Germany denounces Spicer’s Hitler comparisons as bad idea


German Chancellor Angela Merkel’s spokesman on Wednesday said contemporary comparisons with Nazi atrocities were generally ill-advised, after White House Press Secretary Sean Spicer apologized for an “insensitive” analogy to Nazi leader Adolf Hitler.

“Any comparison of current situations with the crimes of National Socialism leads to nothing good,” the spokesman, Steffen Seibert, told reporters when asked about Spicer’s remarks.

On Tuesday, Spicer stunned the Washington press corps by incorrectly telling reporters that Hitler did not use chemical weapons during World War II.

His words were an attempt to illustrate the magnitude of assessments that Syrian strongman Bashar Assad used sarin gas in an assault last week on Khan Sheikhoun, a town in Syria’s Idlib province.

“We didn’t use chemical weapons in World War II,” Spicer said. “You know, you had someone as despicable as Hitler who didn’t even sink to using chemical weapons.”

White House Press Secretary Sean Spicer waits for an interview to speak about a comparison he made between Syria's President Bashar Assad and Hitler during an earlier press briefing at the White House April 11, 2017 in Washington, DC. (AFP Photo/Brendan Smialowski)

Prompted to explain his initial comments, Spicer then issued a number of clarifications, saying he knew millions of Jews and other victims of the Nazis were killed in what he called “Holocaust centers” in Nazi-occupied Europe, many in gas chambers, but that “when it comes to sarin gas, [Hitler] was not using the gas on his people the same way that Ashad [sic] is doing.”

In a subsequent statement to reporters meant to clarify his remarks once again, he said, “In no way was I trying to lessen the horrendous nature of the Holocaust. I was trying to draw a distinction of the tactic of using airplanes to drop chemical weapons on population centers. Any attack on innocent people is reprehensible and inexcusable.”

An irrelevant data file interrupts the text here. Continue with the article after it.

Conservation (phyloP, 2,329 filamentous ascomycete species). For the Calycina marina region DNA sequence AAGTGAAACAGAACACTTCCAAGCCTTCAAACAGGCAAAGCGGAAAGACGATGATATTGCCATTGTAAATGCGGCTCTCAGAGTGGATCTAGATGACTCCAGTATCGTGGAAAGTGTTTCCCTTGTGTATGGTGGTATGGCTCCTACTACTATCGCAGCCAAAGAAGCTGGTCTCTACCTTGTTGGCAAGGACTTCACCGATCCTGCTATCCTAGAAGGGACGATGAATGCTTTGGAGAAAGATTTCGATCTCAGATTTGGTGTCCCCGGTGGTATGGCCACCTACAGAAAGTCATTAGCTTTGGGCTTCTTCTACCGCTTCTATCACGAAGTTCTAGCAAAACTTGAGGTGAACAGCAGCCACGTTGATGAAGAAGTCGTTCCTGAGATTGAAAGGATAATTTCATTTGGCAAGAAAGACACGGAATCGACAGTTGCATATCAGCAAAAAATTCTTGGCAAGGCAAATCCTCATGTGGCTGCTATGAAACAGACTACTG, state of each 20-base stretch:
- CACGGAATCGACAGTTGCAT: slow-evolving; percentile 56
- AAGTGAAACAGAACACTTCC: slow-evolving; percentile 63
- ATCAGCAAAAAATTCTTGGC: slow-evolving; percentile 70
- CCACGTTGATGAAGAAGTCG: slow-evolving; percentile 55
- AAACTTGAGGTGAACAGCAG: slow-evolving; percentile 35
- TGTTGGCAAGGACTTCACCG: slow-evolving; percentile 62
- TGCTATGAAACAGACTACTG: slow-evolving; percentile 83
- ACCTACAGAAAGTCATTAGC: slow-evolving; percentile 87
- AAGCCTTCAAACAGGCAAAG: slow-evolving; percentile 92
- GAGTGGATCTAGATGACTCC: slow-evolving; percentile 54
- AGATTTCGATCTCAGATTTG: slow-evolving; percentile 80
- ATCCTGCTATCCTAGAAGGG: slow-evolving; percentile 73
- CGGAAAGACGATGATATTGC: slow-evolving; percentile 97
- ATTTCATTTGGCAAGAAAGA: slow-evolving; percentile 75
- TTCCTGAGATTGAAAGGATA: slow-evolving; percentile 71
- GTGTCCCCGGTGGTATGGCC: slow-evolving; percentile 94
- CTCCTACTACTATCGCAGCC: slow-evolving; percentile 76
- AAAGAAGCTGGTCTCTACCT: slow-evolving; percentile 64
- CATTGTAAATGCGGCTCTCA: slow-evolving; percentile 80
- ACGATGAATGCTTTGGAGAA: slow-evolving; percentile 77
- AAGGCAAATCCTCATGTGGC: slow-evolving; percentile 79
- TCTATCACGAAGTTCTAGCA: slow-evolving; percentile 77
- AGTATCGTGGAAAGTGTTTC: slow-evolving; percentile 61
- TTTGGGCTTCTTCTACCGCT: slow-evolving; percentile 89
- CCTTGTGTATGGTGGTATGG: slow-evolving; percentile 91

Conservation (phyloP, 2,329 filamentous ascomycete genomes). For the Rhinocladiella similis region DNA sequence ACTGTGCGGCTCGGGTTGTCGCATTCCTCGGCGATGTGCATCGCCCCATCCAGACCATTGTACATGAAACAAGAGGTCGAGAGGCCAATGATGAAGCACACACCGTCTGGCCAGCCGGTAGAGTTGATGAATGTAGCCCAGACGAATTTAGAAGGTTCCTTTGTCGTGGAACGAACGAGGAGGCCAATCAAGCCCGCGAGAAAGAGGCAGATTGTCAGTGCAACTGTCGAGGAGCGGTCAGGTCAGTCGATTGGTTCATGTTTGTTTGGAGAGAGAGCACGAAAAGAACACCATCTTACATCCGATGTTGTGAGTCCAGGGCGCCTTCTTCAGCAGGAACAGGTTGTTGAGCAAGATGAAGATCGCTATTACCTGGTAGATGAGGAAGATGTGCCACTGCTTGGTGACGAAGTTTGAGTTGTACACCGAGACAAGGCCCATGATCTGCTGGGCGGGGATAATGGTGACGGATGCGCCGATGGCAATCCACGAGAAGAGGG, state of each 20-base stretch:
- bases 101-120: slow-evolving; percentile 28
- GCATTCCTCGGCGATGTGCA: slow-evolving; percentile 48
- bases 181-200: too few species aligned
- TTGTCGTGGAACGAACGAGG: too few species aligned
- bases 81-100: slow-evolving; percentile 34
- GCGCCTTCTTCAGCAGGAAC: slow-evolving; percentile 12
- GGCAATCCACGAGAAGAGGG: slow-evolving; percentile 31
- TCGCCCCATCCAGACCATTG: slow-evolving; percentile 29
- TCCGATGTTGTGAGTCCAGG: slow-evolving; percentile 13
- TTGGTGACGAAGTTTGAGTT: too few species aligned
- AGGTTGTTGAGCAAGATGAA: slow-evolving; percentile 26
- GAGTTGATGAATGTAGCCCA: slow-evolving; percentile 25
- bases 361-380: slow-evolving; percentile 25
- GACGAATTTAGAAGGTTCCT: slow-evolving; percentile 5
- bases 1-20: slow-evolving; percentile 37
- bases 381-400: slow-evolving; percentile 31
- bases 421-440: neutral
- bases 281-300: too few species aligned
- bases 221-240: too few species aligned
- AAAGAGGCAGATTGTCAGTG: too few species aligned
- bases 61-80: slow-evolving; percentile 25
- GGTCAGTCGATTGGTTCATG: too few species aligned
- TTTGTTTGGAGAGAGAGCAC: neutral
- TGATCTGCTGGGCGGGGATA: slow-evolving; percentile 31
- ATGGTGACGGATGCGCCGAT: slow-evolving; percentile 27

Spicer apologized for his remarks later Tuesday.

“I was obviously trying to make a point about the heinous acts that Assad had made against his own people last week, using chemical weapons and gas, and frankly I mistakenly used an inappropriate, insensitive reference to the Holocaust — for which, frankly, there is no comparison,” he told CNN’s Wolf Blitzer.

“For that, I apologize. It was a mistake to do that.”

Spicer took pains to distance his boss, US President Donald Trump, from his comments.

“My comments today did not reflect the president’s, were a distraction from him and frankly were misstated, insensitive and wrong.” He added, “Obviously it was my blunder.”

Spicer’s comments drew a sharp rebuke from both US Jewish groups and politicians, including calls for his resignation from House Minority Leader Nancy Pelosi and the New York-based Anne Frank Center for Mutual Respect.

Also on Wednesday, the Yad Vashem Holocaust museum said that Spicer’s comments “strengthen the hands of those whose goal is to distort history.”

“His statements imply a profound lack of knowledge of events of the Second World War, including the Holocaust,” the Jerusalem based memorial center said, while also expressing its “deep concern regarding the inaccurate and insensitive use of terms related to the Holocaust by the White House Press Secretary.”

Visitors seen at the Yad Vashem Holocaust Memorial museum in Jerusalem on January 27, 2015 (Hadas Parush/Flash90)

According to the US Holocaust Memorial Museum, the Nazis experimented with poison gas in late 1939 with the killing of mental patients, which was termed “euthanasia.” Both mobile and stationary gas chambers were later used, with up to 6,000 Jews gassed each day at Auschwitz alone.

It’s not the first time the Trump administration has been criticized for comments related to the Holocaust and anti-Semitism. The White House released a statement on international Holocaust Remembrance Day earlier this year that did not make any reference to Jews, and some have taken issue with the slow speed with which Trump has condemned anti-Semitic attacks, including threats against Jewish community centers.


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